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Information from the City of Southampton


Southampton has led the way in the development of the first geothermal energy and combined heat & power (CHP) district heating and chilling scheme in the UK. In 1996 the scheme celebrated its tenth anniversary. This brochure looks at the history of the innovative scheme, its present operation and the prospects for future development.


District heating is. cost-effective, environmentally acceptable, flexible and locally-based Geothermal energy is. non-polluting

District Chilling - system chilled water for air conditioning is a feature of Southamptons five-star De Vere Grand Harbour Hotel - connected in 1994. The chilling system circulates cooled water from the heat station through additional insulated mains which serve the hotel at West Quay. Waste heat from CHP generation is utilised by the absorption heat pump technology - in the winter, with the geothermal well; in the summer, to supply the district chilling system. A three fold increase of the chilling system is already underway to serve major new developments at West Quay. An innovative ice storage system will be added to meet peak loads from this development. The ice store will be filled with ice at night using electricity from CHP and cooling drawn off during the day.

Absorption heat pump effects energy transfer from a low temperature heat source to a higher temperature heat system (the district heating system) by the absorption process. This process can also be used during the summer to produce chilled water.


From the scheme launched in 1986, serving an initial core of consumers from the geothermal well, has grown a thriving and expanding £4 million multi-source heating and chilling system.

More than 20 major consumers in the city centre are now served by the district heating scheme. They include the Civic Centre, four hotels, the Royal South Hants Hospital, Southampton Institute of Higher Education and an ASDA (formerly Gateway) superstore. The store became the first commercial user when it signed up for the winter of 1987-88.

Current Statistics

After ten years of operation, the district scheme. delivers more than 30,000 MWh of heat each year alongside 4,000 MWh of electricity sold from the generating plant plus 1,200 MWh of power providing chilled water on tap and serves 20 major consumers in Southampton city centre

Circulating water is pumped around the city. through 11 km of insulated service pipes within a 2 km radius of the heat station with just 0.5°C/km in temperature loss offers substantial capital and operating cost saving to all consumers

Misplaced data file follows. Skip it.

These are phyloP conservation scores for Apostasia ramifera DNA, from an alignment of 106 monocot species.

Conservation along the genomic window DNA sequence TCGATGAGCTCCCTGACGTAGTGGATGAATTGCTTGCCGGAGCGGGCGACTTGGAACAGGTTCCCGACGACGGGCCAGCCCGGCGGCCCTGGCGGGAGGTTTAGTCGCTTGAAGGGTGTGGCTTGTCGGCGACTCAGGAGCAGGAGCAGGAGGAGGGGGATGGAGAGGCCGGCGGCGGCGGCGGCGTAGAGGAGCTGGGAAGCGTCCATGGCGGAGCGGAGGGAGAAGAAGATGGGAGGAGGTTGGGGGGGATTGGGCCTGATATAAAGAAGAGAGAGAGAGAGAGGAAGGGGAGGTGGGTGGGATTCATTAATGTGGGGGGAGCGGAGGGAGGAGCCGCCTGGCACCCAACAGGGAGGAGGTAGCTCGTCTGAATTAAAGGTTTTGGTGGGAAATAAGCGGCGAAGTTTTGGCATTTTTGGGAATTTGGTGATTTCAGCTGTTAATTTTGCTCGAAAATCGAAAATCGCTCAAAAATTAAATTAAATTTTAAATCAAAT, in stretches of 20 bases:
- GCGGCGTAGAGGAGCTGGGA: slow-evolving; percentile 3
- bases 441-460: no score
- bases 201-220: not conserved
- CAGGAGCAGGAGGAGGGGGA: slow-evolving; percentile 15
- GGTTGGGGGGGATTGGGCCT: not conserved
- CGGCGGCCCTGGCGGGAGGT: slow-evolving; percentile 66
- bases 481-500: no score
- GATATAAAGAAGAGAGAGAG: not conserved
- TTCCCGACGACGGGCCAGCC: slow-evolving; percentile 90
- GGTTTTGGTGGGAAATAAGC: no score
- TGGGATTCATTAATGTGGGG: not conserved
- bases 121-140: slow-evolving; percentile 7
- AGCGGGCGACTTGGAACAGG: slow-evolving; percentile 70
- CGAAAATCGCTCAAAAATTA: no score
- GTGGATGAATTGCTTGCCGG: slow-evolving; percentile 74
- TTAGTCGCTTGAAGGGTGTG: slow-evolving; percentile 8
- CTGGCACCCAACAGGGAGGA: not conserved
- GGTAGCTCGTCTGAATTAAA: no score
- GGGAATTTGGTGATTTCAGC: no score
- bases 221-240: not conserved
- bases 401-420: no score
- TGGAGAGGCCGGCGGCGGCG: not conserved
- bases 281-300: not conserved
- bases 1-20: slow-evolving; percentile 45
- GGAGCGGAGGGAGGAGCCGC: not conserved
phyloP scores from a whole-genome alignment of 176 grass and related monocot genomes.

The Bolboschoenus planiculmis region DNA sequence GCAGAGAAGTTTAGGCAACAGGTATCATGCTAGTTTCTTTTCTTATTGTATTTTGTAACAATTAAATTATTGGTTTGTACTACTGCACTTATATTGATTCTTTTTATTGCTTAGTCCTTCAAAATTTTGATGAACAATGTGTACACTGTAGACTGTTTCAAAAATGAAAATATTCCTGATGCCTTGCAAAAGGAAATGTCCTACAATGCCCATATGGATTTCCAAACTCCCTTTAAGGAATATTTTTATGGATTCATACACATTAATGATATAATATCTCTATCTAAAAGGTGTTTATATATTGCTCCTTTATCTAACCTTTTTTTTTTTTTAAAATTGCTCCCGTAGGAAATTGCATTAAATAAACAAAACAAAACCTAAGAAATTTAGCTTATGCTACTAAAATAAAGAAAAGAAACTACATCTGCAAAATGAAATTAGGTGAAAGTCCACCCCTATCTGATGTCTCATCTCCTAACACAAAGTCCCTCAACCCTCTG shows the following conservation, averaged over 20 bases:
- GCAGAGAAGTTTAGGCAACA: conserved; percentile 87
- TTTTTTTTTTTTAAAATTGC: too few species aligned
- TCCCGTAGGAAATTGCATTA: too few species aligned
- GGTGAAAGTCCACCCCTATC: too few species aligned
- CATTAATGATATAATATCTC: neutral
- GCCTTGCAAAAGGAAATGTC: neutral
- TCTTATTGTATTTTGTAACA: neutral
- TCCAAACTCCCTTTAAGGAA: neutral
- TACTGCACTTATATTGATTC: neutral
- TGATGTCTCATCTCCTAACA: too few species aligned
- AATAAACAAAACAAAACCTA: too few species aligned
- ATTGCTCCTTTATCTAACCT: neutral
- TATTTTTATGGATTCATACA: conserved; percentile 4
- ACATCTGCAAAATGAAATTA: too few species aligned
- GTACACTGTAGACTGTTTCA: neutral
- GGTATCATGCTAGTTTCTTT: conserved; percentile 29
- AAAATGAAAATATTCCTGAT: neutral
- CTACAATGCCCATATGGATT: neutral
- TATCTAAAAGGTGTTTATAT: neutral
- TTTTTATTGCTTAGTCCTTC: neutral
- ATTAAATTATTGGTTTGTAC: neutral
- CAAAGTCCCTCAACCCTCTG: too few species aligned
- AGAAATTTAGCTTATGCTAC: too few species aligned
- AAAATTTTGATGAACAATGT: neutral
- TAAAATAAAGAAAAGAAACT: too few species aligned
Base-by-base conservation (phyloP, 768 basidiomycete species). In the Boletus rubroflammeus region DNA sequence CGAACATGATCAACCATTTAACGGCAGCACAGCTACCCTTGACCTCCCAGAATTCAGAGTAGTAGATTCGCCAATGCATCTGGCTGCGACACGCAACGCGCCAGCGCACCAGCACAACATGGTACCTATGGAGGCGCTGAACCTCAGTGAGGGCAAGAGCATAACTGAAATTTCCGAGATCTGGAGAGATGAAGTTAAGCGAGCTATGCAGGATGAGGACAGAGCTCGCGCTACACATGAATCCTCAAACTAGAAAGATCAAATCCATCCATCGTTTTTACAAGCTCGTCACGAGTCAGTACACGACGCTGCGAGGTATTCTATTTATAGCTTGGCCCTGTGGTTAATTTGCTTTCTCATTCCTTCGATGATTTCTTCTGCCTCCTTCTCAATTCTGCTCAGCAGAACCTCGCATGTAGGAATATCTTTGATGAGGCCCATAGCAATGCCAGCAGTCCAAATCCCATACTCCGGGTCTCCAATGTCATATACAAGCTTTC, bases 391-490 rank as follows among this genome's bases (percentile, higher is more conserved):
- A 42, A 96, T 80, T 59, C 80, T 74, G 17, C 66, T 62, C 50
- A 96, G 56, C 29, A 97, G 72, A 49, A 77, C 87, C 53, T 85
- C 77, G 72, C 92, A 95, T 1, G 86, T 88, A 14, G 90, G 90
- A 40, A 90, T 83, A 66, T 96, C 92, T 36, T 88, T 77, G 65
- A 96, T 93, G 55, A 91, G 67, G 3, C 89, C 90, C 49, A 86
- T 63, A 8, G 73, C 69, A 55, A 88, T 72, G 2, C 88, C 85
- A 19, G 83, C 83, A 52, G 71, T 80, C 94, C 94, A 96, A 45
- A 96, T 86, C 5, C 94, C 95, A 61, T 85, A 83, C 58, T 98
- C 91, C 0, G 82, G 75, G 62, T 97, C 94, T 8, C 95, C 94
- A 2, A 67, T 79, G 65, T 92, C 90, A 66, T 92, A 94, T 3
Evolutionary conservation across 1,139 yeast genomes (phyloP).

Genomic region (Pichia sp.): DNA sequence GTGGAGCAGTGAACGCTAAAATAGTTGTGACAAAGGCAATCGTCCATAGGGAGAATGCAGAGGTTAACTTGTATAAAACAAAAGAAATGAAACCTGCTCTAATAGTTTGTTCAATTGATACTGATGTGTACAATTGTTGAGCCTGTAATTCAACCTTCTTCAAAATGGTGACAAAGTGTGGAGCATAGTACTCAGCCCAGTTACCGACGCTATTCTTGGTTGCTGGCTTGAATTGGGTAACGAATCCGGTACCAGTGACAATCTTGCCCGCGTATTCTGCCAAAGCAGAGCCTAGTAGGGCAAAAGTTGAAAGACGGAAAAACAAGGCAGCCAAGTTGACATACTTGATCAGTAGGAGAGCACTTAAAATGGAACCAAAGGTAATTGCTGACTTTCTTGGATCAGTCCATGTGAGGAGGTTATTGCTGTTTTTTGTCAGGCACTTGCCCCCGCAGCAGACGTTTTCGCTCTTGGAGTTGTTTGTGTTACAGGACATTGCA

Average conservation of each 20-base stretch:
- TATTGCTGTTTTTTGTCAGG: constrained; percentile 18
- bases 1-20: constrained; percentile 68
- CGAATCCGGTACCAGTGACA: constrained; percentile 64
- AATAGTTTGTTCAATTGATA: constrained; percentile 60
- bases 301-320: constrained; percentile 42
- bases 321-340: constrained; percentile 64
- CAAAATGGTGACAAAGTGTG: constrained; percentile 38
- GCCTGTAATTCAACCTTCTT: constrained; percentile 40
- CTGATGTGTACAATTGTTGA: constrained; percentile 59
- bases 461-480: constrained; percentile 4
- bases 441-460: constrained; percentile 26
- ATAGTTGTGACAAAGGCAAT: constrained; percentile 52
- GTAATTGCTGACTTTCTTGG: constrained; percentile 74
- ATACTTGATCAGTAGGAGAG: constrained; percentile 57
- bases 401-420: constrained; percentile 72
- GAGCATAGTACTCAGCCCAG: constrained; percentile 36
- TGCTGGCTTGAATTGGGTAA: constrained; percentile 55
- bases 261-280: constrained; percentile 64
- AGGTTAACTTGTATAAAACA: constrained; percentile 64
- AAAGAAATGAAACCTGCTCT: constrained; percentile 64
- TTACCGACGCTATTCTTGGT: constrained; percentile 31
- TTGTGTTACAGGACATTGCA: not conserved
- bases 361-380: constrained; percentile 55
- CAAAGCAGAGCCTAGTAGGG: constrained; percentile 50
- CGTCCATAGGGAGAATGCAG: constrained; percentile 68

Hot brine from the geothermal well today provides only 18% of the total district heating mix. Fuel oil (10%) and natural gas (70%) account for the remainder.

Southamptons well is more than a mile deep. The temperature of the water is 76°C at its source and two degrees less by the time it reaches the surface.

The water rises naturally in the well to within 100 metres of the surface. It is then pumped to the heat station. The hot brine is passed through a heat exchanger, working in conjunction with an absorption heat pump. The heat exchanger transfers the heat to clean water. The cooled brine, at about 28°C, runs out to the sea.

The power

Power for the downhole circulation pumps and plant is generated at the heat station by CHP. The heat from the CHP generators is fed into the district heating scheme. Surplus power is sold to the National Grid.

The station

At the heat station, heat transfers from the brine to the hot waterheat distribution system.

During periods of exceptionally high demand, extra heat can be provided by back-up boilers.

Combined Heat and Power (CHP)

Information from the City of Southampton http://www.southampton.gov.uk/environment/energy/default.asp

CHP energy means. reductions in CO2 emissions and the generation of heat and electricity

The ability of CHP to make electricity from conventional fuels and distribute the otherwise wasted heat adds considerable flexibility to energy planning. The promotion of CHP systems in the public sector is now very much in vogue. Southamptons successful and long-established operation is held up as an example to follow. Heat Distribution System - A closed loop of high-tech pipes distributes heat from all Southamptons energy sources around the city centre. For each user, a pair of pipes, with isolating valves and a heat meter, replace a conventional boiler. This amounts to a highly significant saving in space for customers. At ASDAs Southampton store, it is the difference between a modestly-sized cupboard and a boiler room of substantial proportions.